About 30 percent of companies operating in Nigeria evade tax while 25 percent of registered companies in the country are not paying tax, an international non-governmental organisation, Oxfam in Nigeria, has said.
The organisation said the country loses about $2.9billion or N580billion yearly to tax waivers granted to multinational companies.
Oxfam in Nigeria Country Director, Constant Tchona, stated these during the official unveiling of two reports: Fair Tax Monitor Index and the Commitment to Reducing Inequality Index, to the public on Wednesday in Abuja, the nation’s capital.
He noted that the fiscal incentives granted with the hope of stimulating investments into the country’s economy are eroded with poor governance and lack of transparency.
Tchona said: “The fiscal incentives granted with the hope of stimulating investments into the country’s economy are eroded with poor governance and lack of transparency, especially when the Central Bank of Nigeria has confirmed that there is no cost-benefit analysis to justify the exemptions and when there is no check on the discretionary powers residing with the Executive in granting exemptions.
“The procedures for granting tax incentives should undergo a thorough review, focused on transparency and governance. This should include mandatory parliamentary oversight, publication of annual tax expenditure reports, clear requirements for incentives and periodic review of expected results.
The country director also said that taxpayers in the country often opt to negotiate with corrupt tax administration staff in return for gratifications and reduced sums to the coffers of the government.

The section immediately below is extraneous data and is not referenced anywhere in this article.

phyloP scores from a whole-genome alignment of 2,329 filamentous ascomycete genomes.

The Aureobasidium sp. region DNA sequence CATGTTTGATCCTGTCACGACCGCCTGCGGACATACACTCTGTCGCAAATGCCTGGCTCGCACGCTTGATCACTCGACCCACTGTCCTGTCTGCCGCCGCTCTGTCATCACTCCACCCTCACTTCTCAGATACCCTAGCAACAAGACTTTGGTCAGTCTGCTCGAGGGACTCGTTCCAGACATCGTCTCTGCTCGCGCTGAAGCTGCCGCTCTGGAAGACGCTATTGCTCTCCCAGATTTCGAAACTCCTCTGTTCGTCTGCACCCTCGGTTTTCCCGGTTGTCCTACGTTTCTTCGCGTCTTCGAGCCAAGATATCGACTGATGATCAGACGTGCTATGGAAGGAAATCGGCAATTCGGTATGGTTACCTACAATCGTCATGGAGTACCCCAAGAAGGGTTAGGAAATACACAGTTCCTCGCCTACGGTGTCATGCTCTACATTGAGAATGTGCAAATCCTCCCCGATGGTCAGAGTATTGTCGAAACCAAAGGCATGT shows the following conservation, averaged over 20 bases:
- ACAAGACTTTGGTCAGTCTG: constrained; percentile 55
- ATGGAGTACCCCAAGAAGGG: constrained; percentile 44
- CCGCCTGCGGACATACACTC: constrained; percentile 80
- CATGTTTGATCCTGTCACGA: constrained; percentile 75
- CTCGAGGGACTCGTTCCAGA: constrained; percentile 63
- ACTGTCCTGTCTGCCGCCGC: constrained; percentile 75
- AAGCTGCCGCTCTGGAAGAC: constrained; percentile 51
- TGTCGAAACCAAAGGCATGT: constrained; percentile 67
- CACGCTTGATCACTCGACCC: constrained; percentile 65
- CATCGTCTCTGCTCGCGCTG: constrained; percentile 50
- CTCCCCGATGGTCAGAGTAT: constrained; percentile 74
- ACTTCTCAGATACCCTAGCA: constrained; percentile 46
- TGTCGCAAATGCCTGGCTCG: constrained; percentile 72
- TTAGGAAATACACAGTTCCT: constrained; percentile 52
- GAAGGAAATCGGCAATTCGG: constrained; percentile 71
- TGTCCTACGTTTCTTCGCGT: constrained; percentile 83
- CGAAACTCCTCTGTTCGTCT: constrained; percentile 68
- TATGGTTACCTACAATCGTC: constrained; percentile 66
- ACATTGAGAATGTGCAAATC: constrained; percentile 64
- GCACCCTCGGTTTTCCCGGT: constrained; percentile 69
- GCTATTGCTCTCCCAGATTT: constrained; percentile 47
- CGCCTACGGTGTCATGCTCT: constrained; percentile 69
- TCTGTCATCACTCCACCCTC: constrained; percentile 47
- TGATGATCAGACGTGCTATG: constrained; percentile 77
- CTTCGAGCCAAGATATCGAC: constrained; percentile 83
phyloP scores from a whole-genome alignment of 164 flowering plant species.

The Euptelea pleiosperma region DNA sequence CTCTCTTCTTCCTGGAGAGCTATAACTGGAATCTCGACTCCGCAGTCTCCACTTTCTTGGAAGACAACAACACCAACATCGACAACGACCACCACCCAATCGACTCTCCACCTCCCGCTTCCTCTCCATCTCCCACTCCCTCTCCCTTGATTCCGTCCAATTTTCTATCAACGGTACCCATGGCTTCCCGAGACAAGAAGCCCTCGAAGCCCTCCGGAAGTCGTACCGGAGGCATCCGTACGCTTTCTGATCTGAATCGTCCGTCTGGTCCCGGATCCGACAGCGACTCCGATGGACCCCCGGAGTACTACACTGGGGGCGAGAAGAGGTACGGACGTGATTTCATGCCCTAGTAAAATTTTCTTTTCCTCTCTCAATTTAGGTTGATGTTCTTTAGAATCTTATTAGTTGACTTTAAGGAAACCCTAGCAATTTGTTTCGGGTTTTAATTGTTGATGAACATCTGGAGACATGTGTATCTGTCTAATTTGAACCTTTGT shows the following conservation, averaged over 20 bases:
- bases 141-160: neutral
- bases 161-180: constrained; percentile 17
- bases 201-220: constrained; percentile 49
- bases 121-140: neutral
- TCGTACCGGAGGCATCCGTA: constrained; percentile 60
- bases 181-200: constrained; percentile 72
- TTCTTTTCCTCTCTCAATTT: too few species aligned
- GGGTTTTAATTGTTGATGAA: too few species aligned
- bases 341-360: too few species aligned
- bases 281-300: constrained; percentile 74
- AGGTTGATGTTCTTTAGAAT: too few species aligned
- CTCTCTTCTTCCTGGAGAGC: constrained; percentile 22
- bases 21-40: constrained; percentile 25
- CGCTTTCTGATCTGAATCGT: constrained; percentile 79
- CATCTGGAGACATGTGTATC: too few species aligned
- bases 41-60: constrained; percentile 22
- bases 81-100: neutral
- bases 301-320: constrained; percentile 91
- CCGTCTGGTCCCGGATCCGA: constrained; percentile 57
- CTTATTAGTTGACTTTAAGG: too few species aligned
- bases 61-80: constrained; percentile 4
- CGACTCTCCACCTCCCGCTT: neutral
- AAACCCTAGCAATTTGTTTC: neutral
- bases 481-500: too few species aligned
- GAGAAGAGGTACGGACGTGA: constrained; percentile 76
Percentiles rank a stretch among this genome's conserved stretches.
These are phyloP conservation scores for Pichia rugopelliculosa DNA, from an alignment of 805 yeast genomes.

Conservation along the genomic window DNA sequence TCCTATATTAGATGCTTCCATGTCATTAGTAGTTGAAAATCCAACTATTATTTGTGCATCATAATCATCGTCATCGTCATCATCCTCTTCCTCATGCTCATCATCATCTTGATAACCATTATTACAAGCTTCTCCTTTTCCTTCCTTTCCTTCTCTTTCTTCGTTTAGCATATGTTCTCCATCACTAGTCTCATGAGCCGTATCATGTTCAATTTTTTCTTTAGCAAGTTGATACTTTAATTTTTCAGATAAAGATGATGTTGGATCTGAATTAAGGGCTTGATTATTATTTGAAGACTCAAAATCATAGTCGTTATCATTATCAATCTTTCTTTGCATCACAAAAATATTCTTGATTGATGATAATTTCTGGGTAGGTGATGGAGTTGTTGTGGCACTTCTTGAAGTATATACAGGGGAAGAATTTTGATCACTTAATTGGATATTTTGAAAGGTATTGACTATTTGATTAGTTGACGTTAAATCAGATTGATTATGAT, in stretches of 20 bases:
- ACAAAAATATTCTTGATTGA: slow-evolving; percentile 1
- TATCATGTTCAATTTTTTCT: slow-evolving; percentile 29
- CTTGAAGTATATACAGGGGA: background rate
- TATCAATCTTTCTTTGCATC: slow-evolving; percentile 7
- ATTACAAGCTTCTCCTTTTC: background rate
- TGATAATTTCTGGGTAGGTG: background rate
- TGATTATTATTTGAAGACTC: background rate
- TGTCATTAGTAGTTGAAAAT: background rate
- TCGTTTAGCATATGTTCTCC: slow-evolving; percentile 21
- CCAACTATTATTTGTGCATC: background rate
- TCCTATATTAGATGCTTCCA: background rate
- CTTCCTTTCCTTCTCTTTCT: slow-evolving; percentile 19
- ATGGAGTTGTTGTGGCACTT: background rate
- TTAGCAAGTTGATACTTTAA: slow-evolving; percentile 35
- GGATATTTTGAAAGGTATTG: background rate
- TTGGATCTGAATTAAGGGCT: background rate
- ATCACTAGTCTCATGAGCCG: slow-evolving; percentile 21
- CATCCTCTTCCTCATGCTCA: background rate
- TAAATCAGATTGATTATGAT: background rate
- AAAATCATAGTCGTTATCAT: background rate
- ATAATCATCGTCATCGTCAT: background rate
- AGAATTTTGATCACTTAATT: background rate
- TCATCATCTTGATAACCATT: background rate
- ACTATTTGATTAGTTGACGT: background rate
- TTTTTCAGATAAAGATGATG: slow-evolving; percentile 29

Tchona explained that this action is against the sanctions imposed by Company Income Tax Act for such conduct.
He called on the Federal Government to fast-forward action on the new National Tax Policy approved and clamp down on corporate crimes.
He said: “Official FIRS numbers suggest that the entire tax system is fraught with crippling challenges of weak enforcement, corruption and outright evasion. The records show that about 30% of companies in Nigeria are involved in tax evasion and also 25% of registered companies in the country are not paying tax.
“Taxpayers often opt to negotiate with corrupt tax administration staff in return for gratifications and reduced sums to the coffers of the government. This is despite the sanctions imposed by the same Company Income Tax Act for such conduct.”
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The Oxfam chief called on the National Assembly to enact law that would criminalise actions of banks, auditors, accountants and lawyers that facilitate illicit financial flows from the country.
He urged the legislative arm to not only introduce cutting-edge technology that would curb the act but specifically asked them to enact law that would punish enablers of tax evasion to face fines of up to 100 percent of tax evaded.
“The National assembly should enact a law that will criminalize totally the actions of middlemen – banks, auditors, accountants, and lawyers that facilitate Illicit Financial Flows. When such professionals act contrary to existing regulations, they should be held accountable in Nigeria. This can be enforced through strengthened professional association bodies.
“There is need for the Nigerian government to fast-forward action on the new National Tax Policy approved and clamp down on corporate crimes. New legislation and rules to cope with current realities should be enacted along with introduction of cutting-edge technology.
“The National Assembly should enact a law to punish the “enablers” of tax evasion such as lawyers, accountants and bankers, and should be made to face fines of up to 100 per cent of tax evaded.
“The tax system should be reviewed and amended to be more equitable to women as drivers of SMEs; most especially Personal Income Tax Act on unorganized sector needs to be amended to ensure they achieve gender equity, legitimate, and consistent with the government’s commitment to gender equity,” he said.